A short-period comet named after this English astronomer Halley's Comet (officially known as 1P/Halley; named for Edmond Halley)
He correctly calculated in 1705 that the comets seen in 1531, 1607, and 1682 were one returning comet Edmond Halley
The brightest short-period comet visible to the naked eye and is visible every 75-76 years. Known since at least 240 BC Halley's Comet
It was seen during the Norman Conquest of England in 1066 and was represented in the Bayeux Tapestry that recorded the conquest. Halley's Comet
Last seen in 1986, it will appear again in 2061 Halley's Comet
Doughnut-shaped region in the outer Solar System, billions of miles from our Sun, containing small bodies and dwarf planets, including Pluto. Kuiper Belt (30-55 AU from the Sun)
Because their orbit lies beyond that of Neptune, these small bodies and dwarf planets are often called ______ _____________ __________ trans-Neptunian objects
The combination of two atomic nuclei to form a heavier nucleus, accompanied by the release of energy. This powers the Sun and other active stars Nuclear Fusion
Spherical cloud in the outer Solar System, beyond the Kuiper Belt, that could contain up to 2 million frozen bodies. The farther reaches of this area mark the limit of the Sun's gravitational attraction. The boundary of the Solar System Oort Cloud
Astronomers believe that most comets originate in the _____ _______ Oort Cloud
The Meteor shower occurring annually from July 23 - August 20, so called because the area from which the meteors appear to fall lies in the constellation, Perseus Perseids
The dust and debris of the Perseids meteor shower come from the comet _____ ______ Swift-Tuffle
The Perseids are mostly visible in the _______________ ____________ northern hemisphere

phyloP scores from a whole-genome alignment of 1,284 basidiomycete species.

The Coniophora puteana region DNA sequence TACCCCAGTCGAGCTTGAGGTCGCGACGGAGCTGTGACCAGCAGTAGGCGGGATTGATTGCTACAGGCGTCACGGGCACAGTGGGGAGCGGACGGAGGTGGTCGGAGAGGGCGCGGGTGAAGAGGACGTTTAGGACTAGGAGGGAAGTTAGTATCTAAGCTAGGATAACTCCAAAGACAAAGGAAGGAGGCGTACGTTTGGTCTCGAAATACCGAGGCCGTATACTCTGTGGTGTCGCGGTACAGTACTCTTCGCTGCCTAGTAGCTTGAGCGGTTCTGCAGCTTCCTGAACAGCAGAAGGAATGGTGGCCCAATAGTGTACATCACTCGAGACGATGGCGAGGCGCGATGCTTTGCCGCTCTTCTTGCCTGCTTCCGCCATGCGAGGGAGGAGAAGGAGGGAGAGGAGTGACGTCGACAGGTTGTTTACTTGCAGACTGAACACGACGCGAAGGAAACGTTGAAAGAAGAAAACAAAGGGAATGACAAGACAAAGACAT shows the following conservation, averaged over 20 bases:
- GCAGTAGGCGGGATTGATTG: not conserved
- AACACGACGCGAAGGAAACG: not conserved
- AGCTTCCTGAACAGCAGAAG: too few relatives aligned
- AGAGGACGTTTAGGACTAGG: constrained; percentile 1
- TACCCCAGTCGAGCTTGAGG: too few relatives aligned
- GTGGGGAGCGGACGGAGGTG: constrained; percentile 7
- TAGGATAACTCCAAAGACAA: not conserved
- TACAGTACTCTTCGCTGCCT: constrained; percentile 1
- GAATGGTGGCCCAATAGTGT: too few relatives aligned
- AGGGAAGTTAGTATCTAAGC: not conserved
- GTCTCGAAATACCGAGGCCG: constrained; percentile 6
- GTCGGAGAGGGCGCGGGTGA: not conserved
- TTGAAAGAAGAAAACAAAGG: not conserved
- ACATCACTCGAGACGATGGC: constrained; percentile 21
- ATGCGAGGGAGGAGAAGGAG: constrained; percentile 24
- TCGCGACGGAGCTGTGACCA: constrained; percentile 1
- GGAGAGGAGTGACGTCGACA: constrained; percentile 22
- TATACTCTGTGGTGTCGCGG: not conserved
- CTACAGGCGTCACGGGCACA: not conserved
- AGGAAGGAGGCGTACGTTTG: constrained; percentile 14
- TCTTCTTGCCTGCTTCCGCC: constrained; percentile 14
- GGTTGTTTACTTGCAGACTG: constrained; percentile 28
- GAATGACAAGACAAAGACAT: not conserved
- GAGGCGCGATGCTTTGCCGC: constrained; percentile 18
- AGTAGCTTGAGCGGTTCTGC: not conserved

rotating disk of gas and dust surrounding a newly formed star in a developing star system. Planets form from the gas and grains of dust protoplanetary disk
comet with an orbital period around the Sun of less than 200 years short-period comet
The outer atmosphere of the Sun, not normally visible because it is one million times less bright than the visible solar protosphere solar corona
It can be seen during a total solar eclipse, when the brightness of the solar disk is blocked by the Moon, or using a coronagraph instrument, which blocks the light coming from the solar disk in order to enable study of the solar atmosphere solar corona
the visible outer layer of the Sun, only around 60 miles thick. Sunspots, faculae (bright areas), and granules (cellular features) are visible on this layer protosphere
a vast ball of gas of great mass (held together by gravity) that generates heat and light through nuclear fusion reactors at its' core star
dark spots on the solar photosphere that result when magnetic activity limits convection, creating areas where the very high temperature is partly reduced sunspots
His paradigm-shifting heliocentric theory stated the Sun, not the Earth, was at the center of the universe Nicolaus Copernicus
the starting point of space & time in an explosion from a single, extremely hot and extremely dense point Big Bang
According to various competing theories, the Universe began with the ____ _____ Big Bang
AKA the Big Freeze. One projected end for the expanding universe. Galaxies will drift away, stars will burn out, galaxies will become exhausted and the Universe will become large, dark and cold Big Chill
The Universe will expand until it reaches a critical point, then begin to contract, becoming more dense and hotter and finally reaching an infinitely dense, hot point Big Crunch
Matter will be torn apart by the dark energy that pushes the expansion of the universe Big Rip
a diffuse field of radiation-the first light released in the aftermath of the Big Bang that spread out through the expanding universe Cosmic Microwave Background